The Leopard-Trek team announcement

I can’t write about cycling and not mention this.

I’m a new follower of the Giro d’Italia. It only really hooked me in when it started in Amsterdam last year. Now I’m almost a Giro tragic.

Belgian rider Wouter Weylandt won the stage from Amsterdam to Middelburg. Today, almost exactly a year later, he died after a fall on a descent in the Giro 2011 Stage 3. I flicked on the TV this afternoon to see how the race was going, then mercifully I turned it off, thus missing the fateful crash.

When I turned it back on to see the end of the race, it was clear something was wrong. To find out just what had happened I had to refer to Twitter. I’ll try to avoid the replays of the crash, though here in cycling-crazy Holland it will be all over the news broadcasts.

I personally ride with inordinate concern for my own safety, and have never raced a bike in my life. I can’t imagine hurtling down those hills, boxed in by a hundred other riders, with no margin for error, though I love watching the experts do it.

I get a thrill out of seeing some blood on the cobblestones of the rough sections of the Paris-Roubaix, and admiring the guys who wipe their abrasions, climb on the reserve bike and carry on. It’s a super-tough race, but we don’t expect anybody to get seriously hurt.

After this tragedy there will be talk about the safety of the sport in general, and about the danger of the particular descent which claimed the life of a 26-year-old, with a family and friends who will be devastated.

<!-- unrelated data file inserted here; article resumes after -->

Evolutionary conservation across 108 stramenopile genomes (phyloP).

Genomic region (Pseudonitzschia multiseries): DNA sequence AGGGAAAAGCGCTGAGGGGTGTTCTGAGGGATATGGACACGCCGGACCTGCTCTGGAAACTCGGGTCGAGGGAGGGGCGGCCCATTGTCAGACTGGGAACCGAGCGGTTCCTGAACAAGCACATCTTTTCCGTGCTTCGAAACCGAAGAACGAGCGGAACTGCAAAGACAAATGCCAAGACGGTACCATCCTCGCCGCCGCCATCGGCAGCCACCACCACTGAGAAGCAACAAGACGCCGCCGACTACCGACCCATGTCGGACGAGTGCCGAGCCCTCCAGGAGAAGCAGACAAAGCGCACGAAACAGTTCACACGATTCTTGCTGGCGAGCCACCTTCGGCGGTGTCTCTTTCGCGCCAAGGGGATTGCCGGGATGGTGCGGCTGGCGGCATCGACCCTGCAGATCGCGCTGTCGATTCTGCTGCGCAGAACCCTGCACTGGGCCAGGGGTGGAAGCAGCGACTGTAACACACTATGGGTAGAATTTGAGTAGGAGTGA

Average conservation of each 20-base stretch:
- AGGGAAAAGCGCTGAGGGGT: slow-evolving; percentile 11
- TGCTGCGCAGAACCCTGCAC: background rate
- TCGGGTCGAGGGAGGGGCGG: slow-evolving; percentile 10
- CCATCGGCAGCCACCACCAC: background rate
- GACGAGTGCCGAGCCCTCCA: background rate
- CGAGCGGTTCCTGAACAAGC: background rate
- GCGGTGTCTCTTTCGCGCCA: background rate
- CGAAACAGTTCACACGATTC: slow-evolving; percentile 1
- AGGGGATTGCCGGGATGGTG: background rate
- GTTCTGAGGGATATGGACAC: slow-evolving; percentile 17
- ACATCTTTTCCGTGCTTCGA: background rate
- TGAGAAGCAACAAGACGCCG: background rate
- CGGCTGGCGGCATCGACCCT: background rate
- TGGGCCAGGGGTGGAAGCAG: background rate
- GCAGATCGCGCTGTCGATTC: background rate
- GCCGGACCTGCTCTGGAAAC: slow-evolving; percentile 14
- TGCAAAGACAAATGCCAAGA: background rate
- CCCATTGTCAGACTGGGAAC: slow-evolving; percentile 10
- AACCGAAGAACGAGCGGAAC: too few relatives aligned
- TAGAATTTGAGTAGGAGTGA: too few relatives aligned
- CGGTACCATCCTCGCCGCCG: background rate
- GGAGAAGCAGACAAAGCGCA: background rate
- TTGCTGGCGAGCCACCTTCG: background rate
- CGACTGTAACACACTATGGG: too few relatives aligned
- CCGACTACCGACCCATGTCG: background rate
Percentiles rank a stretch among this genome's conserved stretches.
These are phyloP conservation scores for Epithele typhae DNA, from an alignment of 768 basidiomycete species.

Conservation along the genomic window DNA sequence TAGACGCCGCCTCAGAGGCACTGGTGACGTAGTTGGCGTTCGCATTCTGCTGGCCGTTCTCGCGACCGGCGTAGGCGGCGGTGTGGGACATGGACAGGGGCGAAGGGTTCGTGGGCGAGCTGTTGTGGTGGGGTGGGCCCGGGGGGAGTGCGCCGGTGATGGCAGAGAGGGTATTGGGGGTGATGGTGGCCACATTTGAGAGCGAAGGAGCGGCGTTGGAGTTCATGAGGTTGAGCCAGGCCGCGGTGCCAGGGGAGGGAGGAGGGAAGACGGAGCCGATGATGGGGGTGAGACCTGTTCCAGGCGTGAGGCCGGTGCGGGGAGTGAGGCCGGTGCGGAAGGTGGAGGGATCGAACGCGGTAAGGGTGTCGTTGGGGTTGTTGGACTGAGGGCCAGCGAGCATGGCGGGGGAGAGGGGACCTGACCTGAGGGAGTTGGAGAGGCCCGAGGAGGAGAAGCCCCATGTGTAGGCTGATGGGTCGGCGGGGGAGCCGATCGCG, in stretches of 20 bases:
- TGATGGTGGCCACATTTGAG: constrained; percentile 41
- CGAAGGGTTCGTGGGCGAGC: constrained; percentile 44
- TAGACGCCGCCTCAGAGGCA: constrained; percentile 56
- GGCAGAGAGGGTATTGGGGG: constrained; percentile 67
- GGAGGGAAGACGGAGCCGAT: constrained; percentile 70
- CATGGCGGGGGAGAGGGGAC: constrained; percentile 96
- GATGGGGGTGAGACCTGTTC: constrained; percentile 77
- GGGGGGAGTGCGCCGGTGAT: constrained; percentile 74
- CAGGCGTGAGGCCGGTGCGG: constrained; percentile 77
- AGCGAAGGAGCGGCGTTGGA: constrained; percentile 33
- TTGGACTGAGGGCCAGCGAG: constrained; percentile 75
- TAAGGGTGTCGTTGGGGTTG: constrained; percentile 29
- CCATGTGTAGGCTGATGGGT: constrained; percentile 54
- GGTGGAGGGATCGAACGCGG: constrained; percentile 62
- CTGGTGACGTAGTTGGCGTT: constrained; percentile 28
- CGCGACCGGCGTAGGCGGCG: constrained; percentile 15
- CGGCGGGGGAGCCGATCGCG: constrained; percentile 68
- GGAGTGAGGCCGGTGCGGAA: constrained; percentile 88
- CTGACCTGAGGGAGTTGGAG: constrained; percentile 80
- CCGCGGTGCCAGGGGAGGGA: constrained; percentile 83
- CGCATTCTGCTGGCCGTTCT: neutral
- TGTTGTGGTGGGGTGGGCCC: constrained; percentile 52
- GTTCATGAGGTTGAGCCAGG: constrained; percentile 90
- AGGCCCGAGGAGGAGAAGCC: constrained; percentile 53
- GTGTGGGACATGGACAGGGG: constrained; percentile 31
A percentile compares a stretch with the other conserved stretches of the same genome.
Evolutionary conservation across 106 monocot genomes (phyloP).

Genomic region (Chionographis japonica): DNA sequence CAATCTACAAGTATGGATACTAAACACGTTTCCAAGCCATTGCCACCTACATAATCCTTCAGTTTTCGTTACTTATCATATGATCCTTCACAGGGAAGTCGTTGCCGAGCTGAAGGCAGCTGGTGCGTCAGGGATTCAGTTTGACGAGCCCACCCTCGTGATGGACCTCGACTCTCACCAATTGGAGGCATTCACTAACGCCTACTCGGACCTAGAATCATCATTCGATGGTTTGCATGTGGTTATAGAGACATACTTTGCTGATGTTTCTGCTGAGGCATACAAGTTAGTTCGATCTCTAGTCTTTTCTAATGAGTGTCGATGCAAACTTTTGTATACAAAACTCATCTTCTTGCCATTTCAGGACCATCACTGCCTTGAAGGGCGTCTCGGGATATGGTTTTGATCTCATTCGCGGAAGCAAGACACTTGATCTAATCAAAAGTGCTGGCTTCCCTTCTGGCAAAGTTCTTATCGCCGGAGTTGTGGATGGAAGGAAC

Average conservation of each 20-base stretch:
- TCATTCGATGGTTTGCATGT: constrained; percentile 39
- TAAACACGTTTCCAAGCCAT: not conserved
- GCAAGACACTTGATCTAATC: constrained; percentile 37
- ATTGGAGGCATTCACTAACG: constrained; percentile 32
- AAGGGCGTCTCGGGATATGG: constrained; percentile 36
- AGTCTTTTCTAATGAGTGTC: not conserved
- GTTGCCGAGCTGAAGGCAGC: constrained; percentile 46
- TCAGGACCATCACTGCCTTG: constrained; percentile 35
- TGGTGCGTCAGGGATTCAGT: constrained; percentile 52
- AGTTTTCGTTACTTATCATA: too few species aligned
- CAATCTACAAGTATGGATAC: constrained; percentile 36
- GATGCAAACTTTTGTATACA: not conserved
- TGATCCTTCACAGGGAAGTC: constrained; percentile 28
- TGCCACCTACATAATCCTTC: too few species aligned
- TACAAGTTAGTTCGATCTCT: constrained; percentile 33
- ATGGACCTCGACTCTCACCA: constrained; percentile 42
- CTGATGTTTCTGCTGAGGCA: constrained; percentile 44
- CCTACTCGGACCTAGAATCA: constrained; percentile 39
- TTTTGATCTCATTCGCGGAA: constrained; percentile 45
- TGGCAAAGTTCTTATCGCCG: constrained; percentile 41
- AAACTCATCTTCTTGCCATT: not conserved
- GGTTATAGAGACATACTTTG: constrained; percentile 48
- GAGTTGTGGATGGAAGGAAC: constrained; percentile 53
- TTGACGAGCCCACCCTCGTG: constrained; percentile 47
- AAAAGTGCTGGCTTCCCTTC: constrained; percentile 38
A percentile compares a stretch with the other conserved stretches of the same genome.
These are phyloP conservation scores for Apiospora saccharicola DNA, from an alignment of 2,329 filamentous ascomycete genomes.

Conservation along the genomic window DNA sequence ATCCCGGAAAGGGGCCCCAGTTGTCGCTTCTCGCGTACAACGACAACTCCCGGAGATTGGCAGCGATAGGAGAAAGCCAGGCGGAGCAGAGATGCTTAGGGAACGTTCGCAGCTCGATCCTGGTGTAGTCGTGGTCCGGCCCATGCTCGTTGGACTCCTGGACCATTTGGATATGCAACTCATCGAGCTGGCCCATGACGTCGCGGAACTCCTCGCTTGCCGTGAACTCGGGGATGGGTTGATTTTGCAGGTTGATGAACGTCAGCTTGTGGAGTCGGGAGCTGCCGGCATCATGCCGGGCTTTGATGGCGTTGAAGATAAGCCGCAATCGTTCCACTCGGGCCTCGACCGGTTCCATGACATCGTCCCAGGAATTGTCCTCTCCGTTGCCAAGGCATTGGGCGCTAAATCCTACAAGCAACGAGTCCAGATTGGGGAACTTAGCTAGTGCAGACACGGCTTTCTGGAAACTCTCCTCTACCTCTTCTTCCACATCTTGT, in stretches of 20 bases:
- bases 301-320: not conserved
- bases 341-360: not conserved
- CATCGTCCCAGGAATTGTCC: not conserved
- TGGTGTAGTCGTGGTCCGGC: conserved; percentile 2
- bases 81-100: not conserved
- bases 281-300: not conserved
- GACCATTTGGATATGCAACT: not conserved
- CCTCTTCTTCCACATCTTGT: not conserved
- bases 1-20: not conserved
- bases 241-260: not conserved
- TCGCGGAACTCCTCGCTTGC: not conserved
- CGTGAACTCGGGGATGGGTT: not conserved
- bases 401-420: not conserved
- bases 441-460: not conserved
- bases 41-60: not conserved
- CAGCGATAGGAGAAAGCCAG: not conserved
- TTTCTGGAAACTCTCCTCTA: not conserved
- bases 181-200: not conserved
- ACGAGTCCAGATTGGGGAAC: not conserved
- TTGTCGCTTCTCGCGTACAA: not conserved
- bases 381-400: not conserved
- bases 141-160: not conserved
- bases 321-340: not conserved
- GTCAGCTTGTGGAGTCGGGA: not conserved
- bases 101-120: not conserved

Others are far better qualified than I to assess the risks and whether mistakes were made in planning the route. The shocked and subdued Dutch commentators on Eurosport could only add that it’s a reminder that this is a dangerous sport.

I’ll continue to follow the Giro, I suppose, and other cycling races too. But a lot of the joy went out of it today.


Filed under Cycling

5 responses to “WOUTER WEYLANDT – oh dear!

  1. I just saw that on BBC World. That race come through Forte dei Marmi along the coast tomorrow.

    • I’m following the route too. Indeed it will be very hard on all the riders. It is the first death in the Giro for 25 years, but other sports (even heavy contact sports like rugby and Australian Rules football) hardly ever have a serious casualty.

  2. Tim

    Tragic though today’s events were, there is only so much you can do to make any sport safer without neutering it completely.

    The biggest tragedy of all is that (a) Weylandt was only at the Giro because Bennati was injured at the Tour of Romandie and (b) his girlfriend Sophie is five months pregnant.

    Tomorrow is the anniversary of his Giro stage win. Hopefully Leopard Trek will honour his memory and ride on, and an arrangement will be made to allow a Leopard rider to slip away and claim the stage win as a tribute. It would be a small and ultimately futile gesture, but it would be a nice touch nonetheless.

    • Yes, Tim, I agree that pro cycling is always going to have considerable risks.
      It’s just so sad, and it puts the life/sport thing in perspective for me.

      Winning any game is not worth a young man’s life, but without extreme endeavours which push the envelope, competition and physical activity, with their attendant risks, life would be much less worth living.

  3. Jan

    Whenever something like that happens, I always feel so sad for the family when the media fixate on replays of the final moments. That would be so dreadfully painful.

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